Gala Therapeutics has secured a breakthrough device designation (FDA) from the US Food and Drug Administration (FDA) for its RheOx bronchial rheoplasty system.

Through using a minimally invasive procedure, the RheOx system will provide non-thermal energy to the airways to minimise mucus-producing cells in patients with chronic bronchitis.

Gala Therapeutics’ investigational RheOx bronchial rheoplasty system

RheOx features an advanced technology, which includes an electrosurgical generator and single-use catheter that together provide non-thermal energy to the airways to reduce the number of abnormal mucus-producing cells in the lungs, helping to create new way to redevelop new normal cells.

The system, which is presently under assessment in an early feasibility study in the US, is limited by federal law to investigational use. Earlier this month, the company also secured CE mark approval for the RheOx bronchial rheoplasty system.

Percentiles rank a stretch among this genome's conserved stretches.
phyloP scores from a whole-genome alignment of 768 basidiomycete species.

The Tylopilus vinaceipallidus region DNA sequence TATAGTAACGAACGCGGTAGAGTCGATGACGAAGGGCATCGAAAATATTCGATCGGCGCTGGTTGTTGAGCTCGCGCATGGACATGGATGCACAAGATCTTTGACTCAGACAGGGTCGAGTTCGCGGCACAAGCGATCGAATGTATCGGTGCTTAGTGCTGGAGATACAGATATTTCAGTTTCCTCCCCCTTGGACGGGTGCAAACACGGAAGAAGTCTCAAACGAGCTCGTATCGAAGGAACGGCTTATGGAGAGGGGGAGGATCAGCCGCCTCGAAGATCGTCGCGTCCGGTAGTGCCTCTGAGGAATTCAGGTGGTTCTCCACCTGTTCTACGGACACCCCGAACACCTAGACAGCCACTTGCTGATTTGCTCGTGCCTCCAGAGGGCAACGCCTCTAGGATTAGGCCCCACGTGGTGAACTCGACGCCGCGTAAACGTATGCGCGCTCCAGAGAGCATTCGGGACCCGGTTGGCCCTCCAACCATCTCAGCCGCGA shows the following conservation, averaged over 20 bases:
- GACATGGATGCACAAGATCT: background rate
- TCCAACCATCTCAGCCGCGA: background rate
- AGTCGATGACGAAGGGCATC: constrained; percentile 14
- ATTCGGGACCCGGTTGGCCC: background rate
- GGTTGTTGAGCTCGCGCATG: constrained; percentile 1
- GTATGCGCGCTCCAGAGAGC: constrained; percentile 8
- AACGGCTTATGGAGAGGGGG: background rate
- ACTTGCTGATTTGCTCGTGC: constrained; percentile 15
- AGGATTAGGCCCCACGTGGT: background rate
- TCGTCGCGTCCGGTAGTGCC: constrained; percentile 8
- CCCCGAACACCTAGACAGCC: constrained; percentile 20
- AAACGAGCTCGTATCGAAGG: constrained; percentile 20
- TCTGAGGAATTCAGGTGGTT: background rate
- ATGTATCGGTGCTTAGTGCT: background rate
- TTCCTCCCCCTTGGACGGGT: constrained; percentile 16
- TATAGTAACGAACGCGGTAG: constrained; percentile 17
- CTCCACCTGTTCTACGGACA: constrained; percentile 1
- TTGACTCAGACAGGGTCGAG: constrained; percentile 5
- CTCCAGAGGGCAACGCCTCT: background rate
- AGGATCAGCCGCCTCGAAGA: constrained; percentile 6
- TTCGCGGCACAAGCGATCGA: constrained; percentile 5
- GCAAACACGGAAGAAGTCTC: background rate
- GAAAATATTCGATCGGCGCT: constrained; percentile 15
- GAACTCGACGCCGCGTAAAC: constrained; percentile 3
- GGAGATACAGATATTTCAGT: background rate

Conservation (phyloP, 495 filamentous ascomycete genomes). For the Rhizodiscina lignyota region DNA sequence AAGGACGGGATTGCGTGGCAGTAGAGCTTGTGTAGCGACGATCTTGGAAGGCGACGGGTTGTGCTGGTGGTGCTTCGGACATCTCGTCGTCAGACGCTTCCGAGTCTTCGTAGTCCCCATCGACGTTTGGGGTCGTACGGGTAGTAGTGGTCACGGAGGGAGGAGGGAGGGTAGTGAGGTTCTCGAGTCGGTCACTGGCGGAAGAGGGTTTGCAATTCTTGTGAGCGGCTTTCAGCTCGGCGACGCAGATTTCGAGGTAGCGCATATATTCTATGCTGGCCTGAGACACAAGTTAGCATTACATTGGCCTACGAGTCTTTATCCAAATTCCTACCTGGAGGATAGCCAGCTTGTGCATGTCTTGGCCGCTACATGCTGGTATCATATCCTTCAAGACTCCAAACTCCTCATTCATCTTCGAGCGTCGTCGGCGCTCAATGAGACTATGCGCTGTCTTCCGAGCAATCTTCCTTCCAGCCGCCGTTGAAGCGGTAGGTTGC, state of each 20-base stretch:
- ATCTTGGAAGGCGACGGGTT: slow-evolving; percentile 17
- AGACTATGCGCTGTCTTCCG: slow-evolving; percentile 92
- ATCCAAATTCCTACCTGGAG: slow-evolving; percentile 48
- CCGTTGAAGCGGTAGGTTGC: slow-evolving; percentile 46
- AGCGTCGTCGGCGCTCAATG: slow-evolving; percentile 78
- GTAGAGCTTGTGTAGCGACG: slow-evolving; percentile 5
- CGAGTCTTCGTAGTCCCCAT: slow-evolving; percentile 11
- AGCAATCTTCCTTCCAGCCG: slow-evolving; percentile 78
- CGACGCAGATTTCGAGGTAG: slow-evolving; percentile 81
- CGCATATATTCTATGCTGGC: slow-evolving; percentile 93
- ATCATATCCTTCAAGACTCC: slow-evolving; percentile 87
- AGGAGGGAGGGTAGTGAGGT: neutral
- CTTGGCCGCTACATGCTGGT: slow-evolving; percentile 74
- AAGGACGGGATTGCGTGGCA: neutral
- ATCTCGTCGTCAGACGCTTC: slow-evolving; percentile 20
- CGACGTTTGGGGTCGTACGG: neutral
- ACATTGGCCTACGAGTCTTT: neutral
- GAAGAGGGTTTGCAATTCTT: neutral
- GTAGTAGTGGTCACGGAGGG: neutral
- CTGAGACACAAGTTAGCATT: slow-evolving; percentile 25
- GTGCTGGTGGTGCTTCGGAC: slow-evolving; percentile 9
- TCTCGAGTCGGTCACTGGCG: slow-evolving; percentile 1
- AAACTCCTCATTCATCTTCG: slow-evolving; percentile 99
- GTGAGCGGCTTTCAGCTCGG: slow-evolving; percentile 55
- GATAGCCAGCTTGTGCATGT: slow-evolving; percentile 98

According to the company, chronic bronchitis affects more than nine million people in the US and occurs in people with chronic obstructive pulmonary disease (COPD) and individuals with normal lung function.

Gala Therapeutics CEO Jonathan Waldstreicher said: “Today there are no treatments to address the debilitating symptoms impacting the quality of life in patients with Chronic Bronchitis. We are excited by FDA’s decision to designate RheOx as a breakthrough device, underscoring the significant unmet need for these patients.

“We look forward to working with FDA to bring a solution that improves the lives of these patients.”

In September 2018, Gala Therapeutics recruited first two patients in the early feasibility study of RheOx for chronic bronchitis, and were treated at University of Pittsburgh Medical Center (UPMC) in Pittsburgh, Pennsylvania.

Based in Menlo Park of California, Gala Therapeutics is involved in the development of disease-modifying therapies to treat patients with pulmonary diseases.

Established by Apple Tree Partners, the company is building advanced technologies to help interventional pulmonologists, thoracic surgeons and physicians to treat pulmonary disease.